Vancouver’s chief of police said on Tuesday that his department will release a detailed report on its use of street checks in September – though two advocacy groups who have complained that the checks disproportionately involve people who are Indigenous or black say the department should not be investigating itself.
Chief Constable Adam Palmer has called street checks a valuable public safety tool, and said his officers have done nothing wrong.
“Our officers do not engage in racial profiling or bias,” he told reporters.
The Union of BC Indian Chiefs and the BC Civil Liberties Association filed a complaint last month. The complaint followed stories in The Globe and Mail that said, according to data released by the Vancouver Police Department, individuals who were Indigenous or black were disproportionately stopped.
Mr. Palmer has previously said his department does not control where crime falls along racial lines. On Tuesday, he said it is preparing its response to the complaint, which will be heard at a Vancouver police board meeting Sept. 20.
“I am putting forward a very fulsome report. It’s not something I can explain in 30 seconds to you. But in September, you’ll see the full report that will come out and we’ll have really good data and analysis,” he said.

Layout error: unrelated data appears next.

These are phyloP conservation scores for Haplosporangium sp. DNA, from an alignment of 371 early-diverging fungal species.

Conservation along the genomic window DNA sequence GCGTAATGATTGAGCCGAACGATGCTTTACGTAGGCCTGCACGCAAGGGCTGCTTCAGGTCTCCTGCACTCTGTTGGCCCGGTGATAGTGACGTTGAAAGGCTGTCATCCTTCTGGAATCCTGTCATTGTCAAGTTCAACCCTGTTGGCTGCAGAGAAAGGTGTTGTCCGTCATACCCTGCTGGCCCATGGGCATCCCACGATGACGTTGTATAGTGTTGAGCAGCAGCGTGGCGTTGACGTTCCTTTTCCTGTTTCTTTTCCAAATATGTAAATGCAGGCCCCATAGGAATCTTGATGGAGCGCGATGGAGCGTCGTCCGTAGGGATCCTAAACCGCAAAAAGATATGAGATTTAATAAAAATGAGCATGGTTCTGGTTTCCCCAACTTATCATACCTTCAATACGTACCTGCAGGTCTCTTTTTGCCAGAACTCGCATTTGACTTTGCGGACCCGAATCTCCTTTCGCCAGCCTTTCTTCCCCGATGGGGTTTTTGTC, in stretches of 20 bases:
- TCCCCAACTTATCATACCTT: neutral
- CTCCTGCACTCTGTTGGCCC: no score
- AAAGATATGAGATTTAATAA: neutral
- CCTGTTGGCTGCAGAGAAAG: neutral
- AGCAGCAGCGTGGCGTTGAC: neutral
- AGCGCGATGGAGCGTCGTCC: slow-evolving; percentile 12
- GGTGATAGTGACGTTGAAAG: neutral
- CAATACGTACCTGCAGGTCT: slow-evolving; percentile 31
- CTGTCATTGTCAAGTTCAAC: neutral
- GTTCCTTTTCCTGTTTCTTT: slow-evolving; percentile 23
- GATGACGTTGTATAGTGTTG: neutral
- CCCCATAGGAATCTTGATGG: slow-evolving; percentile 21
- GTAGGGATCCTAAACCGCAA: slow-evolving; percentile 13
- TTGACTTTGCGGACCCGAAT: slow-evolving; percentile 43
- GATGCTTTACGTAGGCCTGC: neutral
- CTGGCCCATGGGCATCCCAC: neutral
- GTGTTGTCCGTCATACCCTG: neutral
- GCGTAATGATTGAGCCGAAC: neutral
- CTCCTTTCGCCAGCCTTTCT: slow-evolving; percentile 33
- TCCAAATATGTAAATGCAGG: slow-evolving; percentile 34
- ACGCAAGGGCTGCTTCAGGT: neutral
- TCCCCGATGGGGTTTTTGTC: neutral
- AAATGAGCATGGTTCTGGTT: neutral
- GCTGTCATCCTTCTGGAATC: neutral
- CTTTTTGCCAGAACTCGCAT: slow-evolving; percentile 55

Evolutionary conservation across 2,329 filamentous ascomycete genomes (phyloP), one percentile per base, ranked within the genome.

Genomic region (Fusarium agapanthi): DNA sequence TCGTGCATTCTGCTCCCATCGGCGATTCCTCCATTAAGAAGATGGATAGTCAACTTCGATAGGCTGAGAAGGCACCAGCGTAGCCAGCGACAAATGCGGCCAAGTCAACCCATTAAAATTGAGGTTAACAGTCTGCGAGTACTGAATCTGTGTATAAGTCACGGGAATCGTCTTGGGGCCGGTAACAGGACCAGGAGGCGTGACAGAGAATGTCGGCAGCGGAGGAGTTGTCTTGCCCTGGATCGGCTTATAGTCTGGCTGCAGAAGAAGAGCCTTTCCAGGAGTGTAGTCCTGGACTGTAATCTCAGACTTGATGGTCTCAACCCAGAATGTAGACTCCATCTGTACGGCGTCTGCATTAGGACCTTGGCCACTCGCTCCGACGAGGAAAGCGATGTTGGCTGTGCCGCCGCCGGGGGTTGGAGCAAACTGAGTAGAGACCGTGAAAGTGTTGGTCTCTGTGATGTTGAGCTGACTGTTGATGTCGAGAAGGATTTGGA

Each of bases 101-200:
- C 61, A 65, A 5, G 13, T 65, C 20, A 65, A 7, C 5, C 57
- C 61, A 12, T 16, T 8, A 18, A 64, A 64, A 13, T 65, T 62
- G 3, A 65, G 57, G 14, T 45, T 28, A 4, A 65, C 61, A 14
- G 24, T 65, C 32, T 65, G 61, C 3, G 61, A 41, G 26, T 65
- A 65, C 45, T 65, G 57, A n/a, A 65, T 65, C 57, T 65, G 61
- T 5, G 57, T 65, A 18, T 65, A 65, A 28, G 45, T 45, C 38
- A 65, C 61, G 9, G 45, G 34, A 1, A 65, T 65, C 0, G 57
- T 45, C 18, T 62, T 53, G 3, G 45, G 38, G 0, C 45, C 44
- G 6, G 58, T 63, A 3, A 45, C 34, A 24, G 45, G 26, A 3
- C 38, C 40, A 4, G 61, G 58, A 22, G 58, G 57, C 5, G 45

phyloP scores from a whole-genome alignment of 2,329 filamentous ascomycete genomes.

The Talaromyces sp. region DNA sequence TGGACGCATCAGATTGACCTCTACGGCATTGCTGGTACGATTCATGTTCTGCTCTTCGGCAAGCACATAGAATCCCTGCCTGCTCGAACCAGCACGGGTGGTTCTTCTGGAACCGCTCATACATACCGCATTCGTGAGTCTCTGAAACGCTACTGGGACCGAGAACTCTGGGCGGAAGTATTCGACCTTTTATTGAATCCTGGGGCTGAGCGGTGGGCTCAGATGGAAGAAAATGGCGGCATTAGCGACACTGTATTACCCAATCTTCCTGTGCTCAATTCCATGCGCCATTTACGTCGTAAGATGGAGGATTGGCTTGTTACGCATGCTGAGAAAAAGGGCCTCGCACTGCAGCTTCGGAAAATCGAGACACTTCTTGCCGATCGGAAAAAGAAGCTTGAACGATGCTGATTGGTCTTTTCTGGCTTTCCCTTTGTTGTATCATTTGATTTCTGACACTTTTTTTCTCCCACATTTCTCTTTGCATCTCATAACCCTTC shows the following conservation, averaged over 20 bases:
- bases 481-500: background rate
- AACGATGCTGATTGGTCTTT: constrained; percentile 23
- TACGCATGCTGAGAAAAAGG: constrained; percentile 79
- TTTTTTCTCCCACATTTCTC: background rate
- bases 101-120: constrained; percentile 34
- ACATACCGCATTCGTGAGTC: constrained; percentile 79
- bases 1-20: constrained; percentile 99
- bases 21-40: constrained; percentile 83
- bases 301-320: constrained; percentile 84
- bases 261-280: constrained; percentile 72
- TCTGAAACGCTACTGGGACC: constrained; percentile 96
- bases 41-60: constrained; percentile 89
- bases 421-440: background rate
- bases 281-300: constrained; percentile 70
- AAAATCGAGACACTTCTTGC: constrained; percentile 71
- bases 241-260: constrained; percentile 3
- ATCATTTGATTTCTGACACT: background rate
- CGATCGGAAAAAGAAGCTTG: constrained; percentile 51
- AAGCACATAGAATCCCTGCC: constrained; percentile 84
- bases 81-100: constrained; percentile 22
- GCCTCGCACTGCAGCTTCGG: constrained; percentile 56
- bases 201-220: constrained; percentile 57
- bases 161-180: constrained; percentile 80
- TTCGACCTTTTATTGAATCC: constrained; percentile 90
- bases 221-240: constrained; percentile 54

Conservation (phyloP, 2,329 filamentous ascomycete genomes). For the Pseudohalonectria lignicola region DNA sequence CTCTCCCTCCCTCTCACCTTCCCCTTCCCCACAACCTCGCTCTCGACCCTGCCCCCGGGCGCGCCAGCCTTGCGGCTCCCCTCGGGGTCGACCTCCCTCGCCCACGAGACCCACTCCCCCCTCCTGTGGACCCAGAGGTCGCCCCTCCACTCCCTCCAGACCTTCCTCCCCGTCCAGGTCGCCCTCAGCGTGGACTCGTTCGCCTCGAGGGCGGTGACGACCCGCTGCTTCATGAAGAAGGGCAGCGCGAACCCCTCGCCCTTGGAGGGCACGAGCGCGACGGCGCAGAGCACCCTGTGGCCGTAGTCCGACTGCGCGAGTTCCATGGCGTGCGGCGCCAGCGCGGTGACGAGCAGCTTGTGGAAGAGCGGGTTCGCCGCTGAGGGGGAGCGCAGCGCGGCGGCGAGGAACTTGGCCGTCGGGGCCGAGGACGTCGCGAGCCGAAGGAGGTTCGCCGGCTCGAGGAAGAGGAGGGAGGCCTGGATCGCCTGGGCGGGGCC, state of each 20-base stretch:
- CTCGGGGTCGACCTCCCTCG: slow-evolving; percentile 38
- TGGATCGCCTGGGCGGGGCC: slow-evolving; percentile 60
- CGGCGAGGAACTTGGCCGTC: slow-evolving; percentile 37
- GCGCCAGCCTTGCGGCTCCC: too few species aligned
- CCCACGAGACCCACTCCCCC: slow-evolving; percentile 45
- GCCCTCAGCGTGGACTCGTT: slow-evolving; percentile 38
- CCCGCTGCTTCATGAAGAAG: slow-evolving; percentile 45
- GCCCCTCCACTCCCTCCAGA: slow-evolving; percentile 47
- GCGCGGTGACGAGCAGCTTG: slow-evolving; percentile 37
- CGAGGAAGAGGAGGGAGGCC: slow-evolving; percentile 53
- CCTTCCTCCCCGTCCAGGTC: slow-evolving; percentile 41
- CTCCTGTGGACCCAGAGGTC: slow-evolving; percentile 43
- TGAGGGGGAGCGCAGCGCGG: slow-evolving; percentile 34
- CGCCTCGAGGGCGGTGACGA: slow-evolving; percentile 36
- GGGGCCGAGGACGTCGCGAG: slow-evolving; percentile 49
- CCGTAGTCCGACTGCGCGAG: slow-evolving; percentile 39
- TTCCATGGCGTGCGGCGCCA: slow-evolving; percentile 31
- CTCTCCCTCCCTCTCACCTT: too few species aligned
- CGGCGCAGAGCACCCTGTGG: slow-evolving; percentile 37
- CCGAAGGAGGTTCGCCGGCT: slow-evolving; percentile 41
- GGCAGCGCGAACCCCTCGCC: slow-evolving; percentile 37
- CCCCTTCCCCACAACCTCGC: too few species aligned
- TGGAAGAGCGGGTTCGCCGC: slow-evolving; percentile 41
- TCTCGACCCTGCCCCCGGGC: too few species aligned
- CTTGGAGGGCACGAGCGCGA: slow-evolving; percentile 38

Mr. Palmer’s comments came the same day that the groups who filed the complaint sent a letter to Vancouver’s police board expressing concern about the process.
The letter said that while it is customary for the department to investigate policy complaints, the chief’s recent comments suggest the department has already formed its conclusions on the matter.
The letter urged the board to commission outside experts to study the issue.
“While we appreciate the speed of the Chief’s decision to engage in this work, we are highly troubled by the lack of independence, and the lack of the appearance of independence, of the VPD’s investigation,” the letter read.
Mr. Palmer, who spoke with reporters after an unrelated news conference, said some of the checks were on people’s well-being, though he could not say how many.
About 11,400 individuals were checked in 2013, but the total has fallen every year since. The number of individuals checked last year was 6,322.
When asked if the drop in street checks had affected public safety, Mr. Palmer said the September report would provide a full analysis.
“I don’t have all the analysis done yet. I want to provide a fulsome response to you, so you’ll see it then,” he said.